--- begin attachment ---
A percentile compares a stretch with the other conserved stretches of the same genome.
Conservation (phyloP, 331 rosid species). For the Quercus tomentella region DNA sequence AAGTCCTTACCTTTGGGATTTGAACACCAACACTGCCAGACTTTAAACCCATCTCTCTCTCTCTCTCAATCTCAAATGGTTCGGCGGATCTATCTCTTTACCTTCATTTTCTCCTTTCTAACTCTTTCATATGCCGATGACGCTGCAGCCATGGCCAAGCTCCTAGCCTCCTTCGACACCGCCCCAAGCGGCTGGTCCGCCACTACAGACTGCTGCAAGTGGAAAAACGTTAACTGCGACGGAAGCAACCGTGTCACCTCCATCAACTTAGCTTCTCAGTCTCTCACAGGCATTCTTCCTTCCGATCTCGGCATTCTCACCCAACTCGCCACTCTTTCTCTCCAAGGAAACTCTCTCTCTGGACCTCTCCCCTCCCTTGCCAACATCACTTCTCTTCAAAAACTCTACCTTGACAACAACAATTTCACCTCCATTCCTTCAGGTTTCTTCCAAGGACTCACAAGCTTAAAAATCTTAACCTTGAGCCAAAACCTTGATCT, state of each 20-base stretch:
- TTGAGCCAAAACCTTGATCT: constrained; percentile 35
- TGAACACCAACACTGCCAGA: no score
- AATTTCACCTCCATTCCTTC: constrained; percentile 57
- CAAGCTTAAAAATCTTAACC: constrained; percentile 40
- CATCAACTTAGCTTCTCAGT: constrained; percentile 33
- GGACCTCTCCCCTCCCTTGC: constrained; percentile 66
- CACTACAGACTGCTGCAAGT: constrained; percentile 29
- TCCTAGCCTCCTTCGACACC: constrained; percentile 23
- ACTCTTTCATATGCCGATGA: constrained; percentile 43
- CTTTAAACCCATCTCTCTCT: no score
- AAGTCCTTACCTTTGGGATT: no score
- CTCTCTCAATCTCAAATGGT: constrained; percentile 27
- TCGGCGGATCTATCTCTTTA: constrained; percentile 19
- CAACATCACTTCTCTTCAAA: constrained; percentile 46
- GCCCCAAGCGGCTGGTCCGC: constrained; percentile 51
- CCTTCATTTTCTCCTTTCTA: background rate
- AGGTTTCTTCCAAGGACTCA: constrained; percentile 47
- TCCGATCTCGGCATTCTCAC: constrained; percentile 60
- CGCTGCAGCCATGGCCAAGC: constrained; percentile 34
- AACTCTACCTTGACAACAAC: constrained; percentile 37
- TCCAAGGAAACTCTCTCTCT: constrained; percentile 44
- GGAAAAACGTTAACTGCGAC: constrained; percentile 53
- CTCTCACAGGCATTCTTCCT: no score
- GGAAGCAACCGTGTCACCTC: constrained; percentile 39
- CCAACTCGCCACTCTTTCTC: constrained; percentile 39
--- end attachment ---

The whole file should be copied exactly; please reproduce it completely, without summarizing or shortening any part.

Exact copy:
A percentile compares a stretch with the other conserved stretches of the same genome.
Conservation (phyloP, 331 rosid species). For the Quercus tomentella region DNA sequence AAGTCCTTACCTTTGGGATTTGAACACCAACACTGCCAGACTTTAAACCCATCTCTCTCTCTCTCTCAATCTCAAATGGTTCGGCGGATCTATCTCTTTACCTTCATTTTCTCCTTTCTAACTCTTTCATATGCCGATGACGCTGCAGCCATGGCCAAGCTCCTAGCCTCCTTCGACACCGCCCCAAGCGGCTGGTCCGCCACTACAGACTGCTGCAAGTGGAAAAACGTTAACTGCGACGGAAGCAACCGTGTCACCTCCATCAACTTAGCTTCTCAGTCTCTCACAGGCATTCTTCCTTCCGATCTCGGCATTCTCACCCAACTCGCCACTCTTTCTCTCCAAGGAAACTCTCTCTCTGGACCTCTCCCCTCCCTTGCCAACATCACTTCTCTTCAAAAACTCTACCTTGACAACAACAATTTCACCTCCATTCCTTCAGGTTTCTTCCAAGGACTCACAAGCTTAAAAATCTTAACCTTGAGCCAAAACCTTGATCT, state of each 20-base stretch:
- TTGAGCCAAAACCTTGATCT: constrained; percentile 35
- TGAACACCAACACTGCCAGA: no score
- AATTTCACCTCCATTCCTTC: constrained; percentile 57
- CAAGCTTAAAAATCTTAACC: constrained; percentile 40
- CATCAACTTAGCTTCTCAGT: constrained; percentile 33
- GGACCTCTCCCCTCCCTTGC: constrained; percentile 66
- CACTACAGACTGCTGCAAGT: constrained; percentile 29
- TCCTAGCCTCCTTCGACACC: constrained; percentile 23
- ACTCTTTCATATGCCGATGA: constrained; percentile 43
- CTTTAAACCCATCTCTCTCT: no score
- AAGTCCTTACCTTTGGGATT: no score
- CTCTCTCAATCTCAAATGGT: constrained; percentile 27
- TCGGCGGATCTATCTCTTTA: constrained; percentile 19
- CAACATCACTTCTCTTCAAA: constrained; percentile 46
- GCCCCAAGCGGCTGGTCCGC: constrained; percentile 51
- CCTTCATTTTCTCCTTTCTA: background rate
- AGGTTTCTTCCAAGGACTCA: constrained; percentile 47
- TCCGATCTCGGCATTCTCAC: constrained; percentile 60
- CGCTGCAGCCATGGCCAAGC: constrained; percentile 34
- AACTCTACCTTGACAACAAC: constrained; percentile 37
- TCCAAGGAAACTCTCTCTCT: constrained; percentile 44
- GGAAAAACGTTAACTGCGAC: constrained; percentile 53
- CTCTCACAGGCATTCTTCCT: no score
- GGAAGCAACCGTGTCACCTC: constrained; percentile 39
- CCAACTCGCCACTCTTTCTC: constrained; percentile 39